Whether you have recently been chosen for jury duty for the first time or are simply curious about the process, there is a lot of misinformation out there about this important civic duty. By having a better understanding of the truth behind some of the common jury duty myths, you'll be better informed as an American citizen.
Myth 1: Only Registered Voters Are Chosen
Perhaps the most commonly perpetuated myth about jury duty is that people are selected for it based on a list of registered voters. In reality, you don't need to be a registered voter in order to be selected for jury duty—so not registering to vote won't necessarily get you out of being selected, either.
Myth 2: Showing a Bias Will Get You Out of Jury Duty
A lot of times, people who don't want to serve on jury duty assume that if they say something that would implicate a bias during the jury selection process, they will automatically be excused. This is simply not the case, and a lot of times, judges are pretty good about determining when a person is lying in order to try and get of of being selected.
Myth 3: Jurors Have to Reach a Unanimous Verdict
While it's true that a jury needs to reach a unanimous verdict in a criminal trial, this is simply not true of the majority of cases where a jury is formed. Specifically, civil trials do not require a unanimous decision from the jury; instead, only nine of the 12 jurors on a civil case need to agree in order to reach a verdict.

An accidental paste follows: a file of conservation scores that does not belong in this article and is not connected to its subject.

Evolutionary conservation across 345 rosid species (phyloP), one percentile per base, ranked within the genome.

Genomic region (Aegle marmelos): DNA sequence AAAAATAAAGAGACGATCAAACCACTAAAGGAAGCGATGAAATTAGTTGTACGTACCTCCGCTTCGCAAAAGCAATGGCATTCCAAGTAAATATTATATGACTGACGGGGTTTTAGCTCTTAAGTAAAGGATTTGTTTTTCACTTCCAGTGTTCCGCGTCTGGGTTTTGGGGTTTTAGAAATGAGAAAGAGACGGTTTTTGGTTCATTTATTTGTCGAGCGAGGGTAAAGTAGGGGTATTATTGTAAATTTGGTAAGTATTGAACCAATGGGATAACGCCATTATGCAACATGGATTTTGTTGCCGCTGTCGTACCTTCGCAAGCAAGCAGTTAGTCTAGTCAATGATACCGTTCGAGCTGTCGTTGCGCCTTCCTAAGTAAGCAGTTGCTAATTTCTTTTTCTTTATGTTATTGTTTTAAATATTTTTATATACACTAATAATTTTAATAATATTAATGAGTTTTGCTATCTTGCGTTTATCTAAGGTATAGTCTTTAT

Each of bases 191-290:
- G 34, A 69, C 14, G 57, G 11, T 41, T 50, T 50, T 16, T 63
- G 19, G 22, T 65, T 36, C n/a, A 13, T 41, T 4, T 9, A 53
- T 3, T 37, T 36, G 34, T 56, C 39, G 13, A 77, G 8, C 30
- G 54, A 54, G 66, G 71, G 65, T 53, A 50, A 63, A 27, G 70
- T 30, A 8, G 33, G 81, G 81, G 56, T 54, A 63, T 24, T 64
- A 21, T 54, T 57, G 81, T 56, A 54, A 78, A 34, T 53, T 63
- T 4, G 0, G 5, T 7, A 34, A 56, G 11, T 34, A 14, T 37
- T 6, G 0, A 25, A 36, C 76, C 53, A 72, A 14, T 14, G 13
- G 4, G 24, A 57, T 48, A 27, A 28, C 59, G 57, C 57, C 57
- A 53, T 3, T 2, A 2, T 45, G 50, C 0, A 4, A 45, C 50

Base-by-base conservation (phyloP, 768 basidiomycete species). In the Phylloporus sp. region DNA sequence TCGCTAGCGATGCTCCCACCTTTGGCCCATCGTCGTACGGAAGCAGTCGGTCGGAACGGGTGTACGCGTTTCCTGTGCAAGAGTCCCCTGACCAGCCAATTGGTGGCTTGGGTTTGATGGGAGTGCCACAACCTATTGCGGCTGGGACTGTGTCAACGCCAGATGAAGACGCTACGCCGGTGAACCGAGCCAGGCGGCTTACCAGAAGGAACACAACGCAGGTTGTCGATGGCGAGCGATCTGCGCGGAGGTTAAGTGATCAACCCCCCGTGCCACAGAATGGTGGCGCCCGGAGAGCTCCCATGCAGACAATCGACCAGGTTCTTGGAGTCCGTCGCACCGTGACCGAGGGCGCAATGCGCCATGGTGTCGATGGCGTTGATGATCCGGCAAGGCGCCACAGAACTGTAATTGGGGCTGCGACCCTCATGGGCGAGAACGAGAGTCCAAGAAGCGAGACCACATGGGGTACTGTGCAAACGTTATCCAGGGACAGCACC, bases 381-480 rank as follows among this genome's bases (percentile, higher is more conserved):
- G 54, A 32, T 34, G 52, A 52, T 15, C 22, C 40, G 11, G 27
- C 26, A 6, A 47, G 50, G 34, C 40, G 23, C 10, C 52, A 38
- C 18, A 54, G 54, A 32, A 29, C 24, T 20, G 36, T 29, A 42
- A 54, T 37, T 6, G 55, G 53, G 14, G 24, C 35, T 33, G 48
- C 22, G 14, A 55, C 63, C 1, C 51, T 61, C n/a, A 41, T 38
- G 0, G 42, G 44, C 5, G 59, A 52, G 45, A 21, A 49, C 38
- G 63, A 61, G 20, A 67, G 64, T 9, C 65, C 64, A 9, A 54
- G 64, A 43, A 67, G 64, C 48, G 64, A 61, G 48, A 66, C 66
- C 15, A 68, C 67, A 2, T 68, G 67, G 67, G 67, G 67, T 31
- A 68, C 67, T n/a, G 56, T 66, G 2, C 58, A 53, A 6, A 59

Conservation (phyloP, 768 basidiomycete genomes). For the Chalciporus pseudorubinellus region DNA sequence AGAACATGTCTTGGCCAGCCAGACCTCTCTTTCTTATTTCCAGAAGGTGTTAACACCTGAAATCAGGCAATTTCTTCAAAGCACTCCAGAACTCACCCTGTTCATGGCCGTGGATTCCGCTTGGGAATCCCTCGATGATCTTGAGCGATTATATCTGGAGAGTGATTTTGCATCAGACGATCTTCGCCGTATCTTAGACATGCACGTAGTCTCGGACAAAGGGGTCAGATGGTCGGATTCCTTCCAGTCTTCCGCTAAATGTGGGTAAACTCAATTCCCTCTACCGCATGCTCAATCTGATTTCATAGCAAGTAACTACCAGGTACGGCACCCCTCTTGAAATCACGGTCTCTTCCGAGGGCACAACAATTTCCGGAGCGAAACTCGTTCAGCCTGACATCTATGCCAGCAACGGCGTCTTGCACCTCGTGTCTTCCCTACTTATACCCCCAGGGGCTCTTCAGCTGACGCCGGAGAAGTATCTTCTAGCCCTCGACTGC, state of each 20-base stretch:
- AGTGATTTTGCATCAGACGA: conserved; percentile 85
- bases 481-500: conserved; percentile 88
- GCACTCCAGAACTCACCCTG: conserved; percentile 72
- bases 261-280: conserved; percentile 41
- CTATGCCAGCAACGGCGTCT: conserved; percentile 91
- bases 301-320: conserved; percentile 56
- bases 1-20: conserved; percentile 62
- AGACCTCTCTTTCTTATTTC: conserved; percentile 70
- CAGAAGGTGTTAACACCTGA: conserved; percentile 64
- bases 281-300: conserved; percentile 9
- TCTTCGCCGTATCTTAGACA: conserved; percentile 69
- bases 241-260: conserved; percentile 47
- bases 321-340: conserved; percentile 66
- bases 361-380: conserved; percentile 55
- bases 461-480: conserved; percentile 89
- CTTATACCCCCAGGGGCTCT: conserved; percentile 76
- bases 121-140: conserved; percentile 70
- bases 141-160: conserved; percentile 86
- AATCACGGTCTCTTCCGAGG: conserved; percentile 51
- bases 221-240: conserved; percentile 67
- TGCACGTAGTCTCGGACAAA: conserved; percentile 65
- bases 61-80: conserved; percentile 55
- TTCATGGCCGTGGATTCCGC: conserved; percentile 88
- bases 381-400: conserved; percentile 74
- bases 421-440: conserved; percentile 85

Myth 4: Being on Jury Duty Means Swearing on a Bible
If you are atheist, agnostic, or a religion other than Christian, you will certainly not be required to swear over the Holy Bible as part of your jury service. In fact, most courts these days will only require jurors to raise their right hand in court. It is a very common misconception that jurors are asked to swear over the Bible as part of their service in a jury trial.
These are just a few of the most common myths and misunderstandings when it comes to being selected for jury duty and serving on a jury. By being better informed, you can prepare yourself for the strong possibility that you may be selected for jury duty at least once during your lifetime.